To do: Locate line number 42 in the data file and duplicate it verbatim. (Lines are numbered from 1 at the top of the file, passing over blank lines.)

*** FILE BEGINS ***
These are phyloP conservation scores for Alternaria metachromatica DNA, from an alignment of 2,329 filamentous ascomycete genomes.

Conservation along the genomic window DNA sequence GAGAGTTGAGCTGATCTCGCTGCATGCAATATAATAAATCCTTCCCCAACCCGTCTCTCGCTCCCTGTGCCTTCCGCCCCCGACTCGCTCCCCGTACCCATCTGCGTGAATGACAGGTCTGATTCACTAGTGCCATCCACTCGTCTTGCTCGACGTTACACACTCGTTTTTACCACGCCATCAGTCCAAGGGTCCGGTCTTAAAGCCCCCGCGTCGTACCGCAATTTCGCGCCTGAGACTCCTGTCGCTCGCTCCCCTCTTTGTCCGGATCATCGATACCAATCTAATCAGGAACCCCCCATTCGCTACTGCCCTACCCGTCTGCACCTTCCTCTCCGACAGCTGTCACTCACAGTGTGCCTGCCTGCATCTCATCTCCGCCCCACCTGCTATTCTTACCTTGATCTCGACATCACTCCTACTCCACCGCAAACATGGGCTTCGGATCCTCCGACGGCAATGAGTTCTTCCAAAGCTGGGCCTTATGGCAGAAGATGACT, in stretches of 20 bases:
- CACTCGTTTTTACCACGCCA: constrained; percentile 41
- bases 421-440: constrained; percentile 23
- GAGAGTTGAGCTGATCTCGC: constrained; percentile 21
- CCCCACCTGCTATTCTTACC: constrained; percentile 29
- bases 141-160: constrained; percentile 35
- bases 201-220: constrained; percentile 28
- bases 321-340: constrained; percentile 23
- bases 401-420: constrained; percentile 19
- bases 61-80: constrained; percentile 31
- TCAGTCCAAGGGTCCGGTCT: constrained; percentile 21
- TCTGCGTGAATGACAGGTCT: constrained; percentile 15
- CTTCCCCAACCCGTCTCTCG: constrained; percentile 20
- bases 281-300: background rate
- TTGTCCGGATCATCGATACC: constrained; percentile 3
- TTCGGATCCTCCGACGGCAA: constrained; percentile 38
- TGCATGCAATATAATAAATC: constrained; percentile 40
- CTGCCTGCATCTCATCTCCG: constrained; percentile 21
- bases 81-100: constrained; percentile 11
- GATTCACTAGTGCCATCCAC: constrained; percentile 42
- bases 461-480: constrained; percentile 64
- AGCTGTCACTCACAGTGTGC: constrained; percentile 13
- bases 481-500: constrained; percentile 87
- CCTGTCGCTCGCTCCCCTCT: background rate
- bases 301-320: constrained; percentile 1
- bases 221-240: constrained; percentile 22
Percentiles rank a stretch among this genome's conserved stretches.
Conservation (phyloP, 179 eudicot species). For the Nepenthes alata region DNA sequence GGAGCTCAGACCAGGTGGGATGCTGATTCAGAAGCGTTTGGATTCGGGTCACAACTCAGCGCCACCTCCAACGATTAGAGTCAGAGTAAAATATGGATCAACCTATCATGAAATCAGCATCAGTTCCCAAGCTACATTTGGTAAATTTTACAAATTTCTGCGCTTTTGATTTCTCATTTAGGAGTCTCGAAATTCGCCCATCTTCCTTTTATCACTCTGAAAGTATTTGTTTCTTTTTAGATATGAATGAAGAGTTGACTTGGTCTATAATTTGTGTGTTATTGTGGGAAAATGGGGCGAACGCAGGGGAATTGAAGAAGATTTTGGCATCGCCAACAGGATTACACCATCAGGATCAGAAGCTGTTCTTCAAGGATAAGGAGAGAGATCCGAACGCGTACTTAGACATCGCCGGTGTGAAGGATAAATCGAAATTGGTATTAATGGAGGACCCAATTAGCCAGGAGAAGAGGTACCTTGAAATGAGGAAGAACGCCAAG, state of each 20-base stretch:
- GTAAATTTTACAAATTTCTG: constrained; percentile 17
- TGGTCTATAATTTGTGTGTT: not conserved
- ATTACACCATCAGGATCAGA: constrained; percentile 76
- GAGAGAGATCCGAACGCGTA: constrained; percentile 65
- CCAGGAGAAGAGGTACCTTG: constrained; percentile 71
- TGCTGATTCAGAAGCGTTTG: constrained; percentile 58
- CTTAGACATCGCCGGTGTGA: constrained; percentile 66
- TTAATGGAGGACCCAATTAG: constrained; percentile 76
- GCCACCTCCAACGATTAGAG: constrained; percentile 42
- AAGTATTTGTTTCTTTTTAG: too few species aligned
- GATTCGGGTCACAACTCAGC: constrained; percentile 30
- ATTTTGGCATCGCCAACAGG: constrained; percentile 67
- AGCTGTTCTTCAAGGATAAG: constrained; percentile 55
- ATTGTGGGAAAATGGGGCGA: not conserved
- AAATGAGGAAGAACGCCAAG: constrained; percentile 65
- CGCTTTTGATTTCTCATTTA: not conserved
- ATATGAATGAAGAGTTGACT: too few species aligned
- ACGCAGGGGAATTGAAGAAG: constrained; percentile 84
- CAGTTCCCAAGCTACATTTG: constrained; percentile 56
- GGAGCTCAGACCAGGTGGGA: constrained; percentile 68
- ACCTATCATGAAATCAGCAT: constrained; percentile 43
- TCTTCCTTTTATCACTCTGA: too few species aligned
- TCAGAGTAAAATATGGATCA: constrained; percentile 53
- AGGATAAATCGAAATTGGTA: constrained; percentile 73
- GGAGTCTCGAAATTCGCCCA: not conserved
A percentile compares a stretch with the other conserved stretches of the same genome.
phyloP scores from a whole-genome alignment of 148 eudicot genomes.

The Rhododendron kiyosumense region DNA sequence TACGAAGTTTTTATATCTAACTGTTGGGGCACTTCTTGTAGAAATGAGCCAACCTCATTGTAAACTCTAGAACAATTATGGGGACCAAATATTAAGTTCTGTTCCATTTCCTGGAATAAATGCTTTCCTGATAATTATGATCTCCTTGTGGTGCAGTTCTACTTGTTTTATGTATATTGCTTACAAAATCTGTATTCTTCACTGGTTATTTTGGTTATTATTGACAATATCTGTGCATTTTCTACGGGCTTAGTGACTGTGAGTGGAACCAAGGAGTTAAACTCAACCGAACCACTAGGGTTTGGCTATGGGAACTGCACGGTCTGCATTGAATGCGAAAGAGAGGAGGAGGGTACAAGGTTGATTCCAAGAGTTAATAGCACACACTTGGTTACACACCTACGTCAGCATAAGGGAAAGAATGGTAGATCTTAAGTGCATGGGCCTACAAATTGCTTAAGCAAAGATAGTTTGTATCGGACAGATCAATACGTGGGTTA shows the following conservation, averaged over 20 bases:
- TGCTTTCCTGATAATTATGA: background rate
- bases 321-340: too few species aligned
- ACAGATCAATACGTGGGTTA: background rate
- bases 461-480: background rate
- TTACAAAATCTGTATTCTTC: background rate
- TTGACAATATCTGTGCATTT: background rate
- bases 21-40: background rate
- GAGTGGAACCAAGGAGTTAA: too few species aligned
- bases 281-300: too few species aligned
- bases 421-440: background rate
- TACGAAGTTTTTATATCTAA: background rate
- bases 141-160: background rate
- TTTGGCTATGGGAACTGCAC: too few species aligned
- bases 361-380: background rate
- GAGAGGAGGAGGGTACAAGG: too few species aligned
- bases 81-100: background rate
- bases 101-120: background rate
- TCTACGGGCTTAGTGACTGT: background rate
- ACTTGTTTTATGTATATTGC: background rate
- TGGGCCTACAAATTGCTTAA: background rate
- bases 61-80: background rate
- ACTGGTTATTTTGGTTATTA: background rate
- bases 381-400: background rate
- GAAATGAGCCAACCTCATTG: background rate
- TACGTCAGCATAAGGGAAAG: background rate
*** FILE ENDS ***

- AGCTGTTCTTCAAGGATAAG: constrained; percentile 55